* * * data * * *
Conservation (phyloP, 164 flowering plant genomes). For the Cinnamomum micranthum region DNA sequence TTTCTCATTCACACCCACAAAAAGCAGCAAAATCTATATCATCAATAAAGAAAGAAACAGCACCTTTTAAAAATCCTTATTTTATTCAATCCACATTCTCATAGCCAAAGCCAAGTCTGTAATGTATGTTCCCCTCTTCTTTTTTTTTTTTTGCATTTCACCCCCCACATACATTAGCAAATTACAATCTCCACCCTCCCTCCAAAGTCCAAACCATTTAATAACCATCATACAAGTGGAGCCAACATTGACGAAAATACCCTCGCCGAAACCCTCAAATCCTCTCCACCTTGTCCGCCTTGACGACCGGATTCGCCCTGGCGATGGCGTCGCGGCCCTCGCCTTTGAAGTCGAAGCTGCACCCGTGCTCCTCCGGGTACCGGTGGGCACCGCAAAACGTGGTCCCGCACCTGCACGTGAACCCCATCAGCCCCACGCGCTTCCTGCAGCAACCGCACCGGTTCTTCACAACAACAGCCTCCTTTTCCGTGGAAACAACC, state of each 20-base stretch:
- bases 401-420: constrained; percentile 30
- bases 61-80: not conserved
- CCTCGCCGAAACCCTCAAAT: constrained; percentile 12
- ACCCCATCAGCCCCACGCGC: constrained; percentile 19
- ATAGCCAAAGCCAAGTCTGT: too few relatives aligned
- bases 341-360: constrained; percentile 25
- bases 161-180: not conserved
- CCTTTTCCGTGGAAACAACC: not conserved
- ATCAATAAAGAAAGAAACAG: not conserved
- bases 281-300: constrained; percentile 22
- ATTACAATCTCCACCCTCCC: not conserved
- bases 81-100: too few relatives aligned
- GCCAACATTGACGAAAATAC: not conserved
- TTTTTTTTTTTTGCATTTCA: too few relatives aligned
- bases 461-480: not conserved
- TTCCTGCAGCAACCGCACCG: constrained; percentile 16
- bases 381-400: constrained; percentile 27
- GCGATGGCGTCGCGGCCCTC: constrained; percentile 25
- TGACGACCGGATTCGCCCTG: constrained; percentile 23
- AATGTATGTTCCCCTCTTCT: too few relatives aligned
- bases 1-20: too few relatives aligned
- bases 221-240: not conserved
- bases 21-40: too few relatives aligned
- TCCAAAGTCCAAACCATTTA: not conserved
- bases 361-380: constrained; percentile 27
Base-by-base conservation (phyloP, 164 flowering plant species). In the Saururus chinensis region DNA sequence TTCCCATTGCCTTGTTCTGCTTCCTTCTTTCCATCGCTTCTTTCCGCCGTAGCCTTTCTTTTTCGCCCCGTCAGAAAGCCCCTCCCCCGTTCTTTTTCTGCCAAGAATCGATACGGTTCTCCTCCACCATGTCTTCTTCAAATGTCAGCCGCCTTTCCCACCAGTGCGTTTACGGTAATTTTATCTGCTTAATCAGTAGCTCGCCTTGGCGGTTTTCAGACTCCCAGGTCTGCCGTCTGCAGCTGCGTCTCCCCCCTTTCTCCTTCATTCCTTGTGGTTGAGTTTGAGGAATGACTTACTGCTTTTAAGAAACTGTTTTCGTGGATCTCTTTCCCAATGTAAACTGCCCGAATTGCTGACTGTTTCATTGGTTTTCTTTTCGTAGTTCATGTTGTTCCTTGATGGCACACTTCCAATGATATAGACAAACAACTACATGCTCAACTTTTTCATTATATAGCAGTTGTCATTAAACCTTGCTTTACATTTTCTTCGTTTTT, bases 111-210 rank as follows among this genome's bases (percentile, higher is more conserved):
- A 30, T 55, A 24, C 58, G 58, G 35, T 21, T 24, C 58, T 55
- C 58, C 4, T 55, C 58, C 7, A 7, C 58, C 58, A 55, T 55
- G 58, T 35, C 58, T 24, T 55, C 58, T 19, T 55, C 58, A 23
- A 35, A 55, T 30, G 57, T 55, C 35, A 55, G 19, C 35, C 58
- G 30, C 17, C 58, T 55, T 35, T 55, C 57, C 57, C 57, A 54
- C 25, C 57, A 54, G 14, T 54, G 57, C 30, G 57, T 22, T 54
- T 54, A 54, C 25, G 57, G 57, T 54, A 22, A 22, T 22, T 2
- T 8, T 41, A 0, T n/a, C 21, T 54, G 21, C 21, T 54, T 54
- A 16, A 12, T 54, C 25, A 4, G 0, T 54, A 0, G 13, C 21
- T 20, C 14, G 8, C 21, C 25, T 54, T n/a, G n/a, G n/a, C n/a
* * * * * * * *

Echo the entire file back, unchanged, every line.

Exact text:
Conservation (phyloP, 164 flowering plant genomes). For the Cinnamomum micranthum region DNA sequence TTTCTCATTCACACCCACAAAAAGCAGCAAAATCTATATCATCAATAAAGAAAGAAACAGCACCTTTTAAAAATCCTTATTTTATTCAATCCACATTCTCATAGCCAAAGCCAAGTCTGTAATGTATGTTCCCCTCTTCTTTTTTTTTTTTTGCATTTCACCCCCCACATACATTAGCAAATTACAATCTCCACCCTCCCTCCAAAGTCCAAACCATTTAATAACCATCATACAAGTGGAGCCAACATTGACGAAAATACCCTCGCCGAAACCCTCAAATCCTCTCCACCTTGTCCGCCTTGACGACCGGATTCGCCCTGGCGATGGCGTCGCGGCCCTCGCCTTTGAAGTCGAAGCTGCACCCGTGCTCCTCCGGGTACCGGTGGGCACCGCAAAACGTGGTCCCGCACCTGCACGTGAACCCCATCAGCCCCACGCGCTTCCTGCAGCAACCGCACCGGTTCTTCACAACAACAGCCTCCTTTTCCGTGGAAACAACC, state of each 20-base stretch:
- bases 401-420: constrained; percentile 30
- bases 61-80: not conserved
- CCTCGCCGAAACCCTCAAAT: constrained; percentile 12
- ACCCCATCAGCCCCACGCGC: constrained; percentile 19
- ATAGCCAAAGCCAAGTCTGT: too few relatives aligned
- bases 341-360: constrained; percentile 25
- bases 161-180: not conserved
- CCTTTTCCGTGGAAACAACC: not conserved
- ATCAATAAAGAAAGAAACAG: not conserved
- bases 281-300: constrained; percentile 22
- ATTACAATCTCCACCCTCCC: not conserved
- bases 81-100: too few relatives aligned
- GCCAACATTGACGAAAATAC: not conserved
- TTTTTTTTTTTTGCATTTCA: too few relatives aligned
- bases 461-480: not conserved
- TTCCTGCAGCAACCGCACCG: constrained; percentile 16
- bases 381-400: constrained; percentile 27
- GCGATGGCGTCGCGGCCCTC: constrained; percentile 25
- TGACGACCGGATTCGCCCTG: constrained; percentile 23
- AATGTATGTTCCCCTCTTCT: too few relatives aligned
- bases 1-20: too few relatives aligned
- bases 221-240: not conserved
- bases 21-40: too few relatives aligned
- TCCAAAGTCCAAACCATTTA: not conserved
- bases 361-380: constrained; percentile 27
Base-by-base conservation (phyloP, 164 flowering plant species). In the Saururus chinensis region DNA sequence TTCCCATTGCCTTGTTCTGCTTCCTTCTTTCCATCGCTTCTTTCCGCCGTAGCCTTTCTTTTTCGCCCCGTCAGAAAGCCCCTCCCCCGTTCTTTTTCTGCCAAGAATCGATACGGTTCTCCTCCACCATGTCTTCTTCAAATGTCAGCCGCCTTTCCCACCAGTGCGTTTACGGTAATTTTATCTGCTTAATCAGTAGCTCGCCTTGGCGGTTTTCAGACTCCCAGGTCTGCCGTCTGCAGCTGCGTCTCCCCCCTTTCTCCTTCATTCCTTGTGGTTGAGTTTGAGGAATGACTTACTGCTTTTAAGAAACTGTTTTCGTGGATCTCTTTCCCAATGTAAACTGCCCGAATTGCTGACTGTTTCATTGGTTTTCTTTTCGTAGTTCATGTTGTTCCTTGATGGCACACTTCCAATGATATAGACAAACAACTACATGCTCAACTTTTTCATTATATAGCAGTTGTCATTAAACCTTGCTTTACATTTTCTTCGTTTTT, bases 111-210 rank as follows among this genome's bases (percentile, higher is more conserved):
- A 30, T 55, A 24, C 58, G 58, G 35, T 21, T 24, C 58, T 55
- C 58, C 4, T 55, C 58, C 7, A 7, C 58, C 58, A 55, T 55
- G 58, T 35, C 58, T 24, T 55, C 58, T 19, T 55, C 58, A 23
- A 35, A 55, T 30, G 57, T 55, C 35, A 55, G 19, C 35, C 58
- G 30, C 17, C 58, T 55, T 35, T 55, C 57, C 57, C 57, A 54
- C 25, C 57, A 54, G 14, T 54, G 57, C 30, G 57, T 22, T 54
- T 54, A 54, C 25, G 57, G 57, T 54, A 22, A 22, T 22, T 2
- T 8, T 41, A 0, T n/a, C 21, T 54, G 21, C 21, T 54, T 54
- A 16, A 12, T 54, C 25, A 4, G 0, T 54, A 0, G 13, C 21
- T 20, C 14, G 8, C 21, C 25, T 54, T n/a, G n/a, G n/a, C n/a